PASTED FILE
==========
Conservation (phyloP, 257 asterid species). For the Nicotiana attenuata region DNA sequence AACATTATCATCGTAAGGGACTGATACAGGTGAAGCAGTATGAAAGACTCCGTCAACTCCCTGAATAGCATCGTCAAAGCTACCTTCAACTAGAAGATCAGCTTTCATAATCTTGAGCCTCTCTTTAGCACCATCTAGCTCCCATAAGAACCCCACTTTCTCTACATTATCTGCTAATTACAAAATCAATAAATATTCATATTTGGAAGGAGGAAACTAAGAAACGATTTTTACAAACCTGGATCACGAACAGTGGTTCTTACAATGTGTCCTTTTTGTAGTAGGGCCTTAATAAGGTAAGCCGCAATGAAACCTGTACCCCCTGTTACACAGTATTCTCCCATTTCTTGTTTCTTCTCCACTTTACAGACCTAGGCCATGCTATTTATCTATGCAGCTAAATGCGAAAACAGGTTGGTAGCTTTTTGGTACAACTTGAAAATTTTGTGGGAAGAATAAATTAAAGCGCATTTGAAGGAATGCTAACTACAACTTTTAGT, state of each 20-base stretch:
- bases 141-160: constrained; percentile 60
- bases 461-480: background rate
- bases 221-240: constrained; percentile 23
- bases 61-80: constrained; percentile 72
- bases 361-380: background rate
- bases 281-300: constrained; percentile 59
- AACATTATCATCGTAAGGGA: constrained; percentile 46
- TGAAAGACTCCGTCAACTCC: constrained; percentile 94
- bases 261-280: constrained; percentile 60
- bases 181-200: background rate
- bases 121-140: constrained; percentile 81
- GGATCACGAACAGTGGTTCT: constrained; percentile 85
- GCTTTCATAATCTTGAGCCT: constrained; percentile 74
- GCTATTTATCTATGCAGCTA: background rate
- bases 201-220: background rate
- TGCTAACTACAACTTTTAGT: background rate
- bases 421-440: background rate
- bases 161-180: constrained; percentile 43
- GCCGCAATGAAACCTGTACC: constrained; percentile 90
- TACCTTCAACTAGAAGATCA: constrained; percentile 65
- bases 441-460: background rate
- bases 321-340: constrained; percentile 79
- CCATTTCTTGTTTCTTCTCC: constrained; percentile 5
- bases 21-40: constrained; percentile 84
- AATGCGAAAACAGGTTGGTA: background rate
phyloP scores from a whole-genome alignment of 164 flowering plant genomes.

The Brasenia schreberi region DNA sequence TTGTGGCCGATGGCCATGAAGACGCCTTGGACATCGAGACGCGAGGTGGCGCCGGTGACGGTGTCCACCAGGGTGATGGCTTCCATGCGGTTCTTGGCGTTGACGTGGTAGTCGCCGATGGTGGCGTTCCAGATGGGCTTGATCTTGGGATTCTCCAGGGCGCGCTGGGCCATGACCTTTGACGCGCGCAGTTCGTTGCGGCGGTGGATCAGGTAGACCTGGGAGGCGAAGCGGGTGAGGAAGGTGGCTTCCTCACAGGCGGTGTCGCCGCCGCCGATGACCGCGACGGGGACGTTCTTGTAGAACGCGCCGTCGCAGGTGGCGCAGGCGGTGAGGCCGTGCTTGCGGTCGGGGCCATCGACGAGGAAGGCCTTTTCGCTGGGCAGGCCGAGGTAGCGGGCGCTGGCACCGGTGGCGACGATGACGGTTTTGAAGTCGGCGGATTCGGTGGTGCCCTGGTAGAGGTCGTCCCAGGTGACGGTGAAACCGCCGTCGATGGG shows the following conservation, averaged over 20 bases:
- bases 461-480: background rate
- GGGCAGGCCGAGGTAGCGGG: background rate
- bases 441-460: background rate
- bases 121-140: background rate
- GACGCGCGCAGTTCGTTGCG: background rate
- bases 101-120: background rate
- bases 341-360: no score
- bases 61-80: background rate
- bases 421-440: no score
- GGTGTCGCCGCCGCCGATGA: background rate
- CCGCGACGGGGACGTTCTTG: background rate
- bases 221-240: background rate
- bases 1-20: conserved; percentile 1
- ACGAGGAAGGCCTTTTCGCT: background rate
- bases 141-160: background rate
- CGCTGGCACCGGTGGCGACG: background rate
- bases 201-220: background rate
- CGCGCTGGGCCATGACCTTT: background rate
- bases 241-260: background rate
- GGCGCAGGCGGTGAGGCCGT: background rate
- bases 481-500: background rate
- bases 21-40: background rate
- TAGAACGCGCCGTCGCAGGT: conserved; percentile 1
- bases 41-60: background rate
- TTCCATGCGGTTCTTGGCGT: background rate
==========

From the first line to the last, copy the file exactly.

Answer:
Conservation (phyloP, 257 asterid species). For the Nicotiana attenuata region DNA sequence AACATTATCATCGTAAGGGACTGATACAGGTGAAGCAGTATGAAAGACTCCGTCAACTCCCTGAATAGCATCGTCAAAGCTACCTTCAACTAGAAGATCAGCTTTCATAATCTTGAGCCTCTCTTTAGCACCATCTAGCTCCCATAAGAACCCCACTTTCTCTACATTATCTGCTAATTACAAAATCAATAAATATTCATATTTGGAAGGAGGAAACTAAGAAACGATTTTTACAAACCTGGATCACGAACAGTGGTTCTTACAATGTGTCCTTTTTGTAGTAGGGCCTTAATAAGGTAAGCCGCAATGAAACCTGTACCCCCTGTTACACAGTATTCTCCCATTTCTTGTTTCTTCTCCACTTTACAGACCTAGGCCATGCTATTTATCTATGCAGCTAAATGCGAAAACAGGTTGGTAGCTTTTTGGTACAACTTGAAAATTTTGTGGGAAGAATAAATTAAAGCGCATTTGAAGGAATGCTAACTACAACTTTTAGT, state of each 20-base stretch:
- bases 141-160: constrained; percentile 60
- bases 461-480: background rate
- bases 221-240: constrained; percentile 23
- bases 61-80: constrained; percentile 72
- bases 361-380: background rate
- bases 281-300: constrained; percentile 59
- AACATTATCATCGTAAGGGA: constrained; percentile 46
- TGAAAGACTCCGTCAACTCC: constrained; percentile 94
- bases 261-280: constrained; percentile 60
- bases 181-200: background rate
- bases 121-140: constrained; percentile 81
- GGATCACGAACAGTGGTTCT: constrained; percentile 85
- GCTTTCATAATCTTGAGCCT: constrained; percentile 74
- GCTATTTATCTATGCAGCTA: background rate
- bases 201-220: background rate
- TGCTAACTACAACTTTTAGT: background rate
- bases 421-440: background rate
- bases 161-180: constrained; percentile 43
- GCCGCAATGAAACCTGTACC: constrained; percentile 90
- TACCTTCAACTAGAAGATCA: constrained; percentile 65
- bases 441-460: background rate
- bases 321-340: constrained; percentile 79
- CCATTTCTTGTTTCTTCTCC: constrained; percentile 5
- bases 21-40: constrained; percentile 84
- AATGCGAAAACAGGTTGGTA: background rate
phyloP scores from a whole-genome alignment of 164 flowering plant genomes.

The Brasenia schreberi region DNA sequence TTGTGGCCGATGGCCATGAAGACGCCTTGGACATCGAGACGCGAGGTGGCGCCGGTGACGGTGTCCACCAGGGTGATGGCTTCCATGCGGTTCTTGGCGTTGACGTGGTAGTCGCCGATGGTGGCGTTCCAGATGGGCTTGATCTTGGGATTCTCCAGGGCGCGCTGGGCCATGACCTTTGACGCGCGCAGTTCGTTGCGGCGGTGGATCAGGTAGACCTGGGAGGCGAAGCGGGTGAGGAAGGTGGCTTCCTCACAGGCGGTGTCGCCGCCGCCGATGACCGCGACGGGGACGTTCTTGTAGAACGCGCCGTCGCAGGTGGCGCAGGCGGTGAGGCCGTGCTTGCGGTCGGGGCCATCGACGAGGAAGGCCTTTTCGCTGGGCAGGCCGAGGTAGCGGGCGCTGGCACCGGTGGCGACGATGACGGTTTTGAAGTCGGCGGATTCGGTGGTGCCCTGGTAGAGGTCGTCCCAGGTGACGGTGAAACCGCCGTCGATGGG shows the following conservation, averaged over 20 bases:
- bases 461-480: background rate
- GGGCAGGCCGAGGTAGCGGG: background rate
- bases 441-460: background rate
- bases 121-140: background rate
- GACGCGCGCAGTTCGTTGCG: background rate
- bases 101-120: background rate
- bases 341-360: no score
- bases 61-80: background rate
- bases 421-440: no score
- GGTGTCGCCGCCGCCGATGA: background rate
- CCGCGACGGGGACGTTCTTG: background rate
- bases 221-240: background rate
- bases 1-20: conserved; percentile 1
- ACGAGGAAGGCCTTTTCGCT: background rate
- bases 141-160: background rate
- CGCTGGCACCGGTGGCGACG: background rate
- bases 201-220: background rate
- CGCGCTGGGCCATGACCTTT: background rate
- bases 241-260: background rate
- GGCGCAGGCGGTGAGGCCGT: background rate
- bases 481-500: background rate
- bases 21-40: background rate
- TAGAACGCGCCGTCGCAGGT: conserved; percentile 1
- bases 41-60: background rate
- TTCCATGCGGTTCTTGGCGT: background rate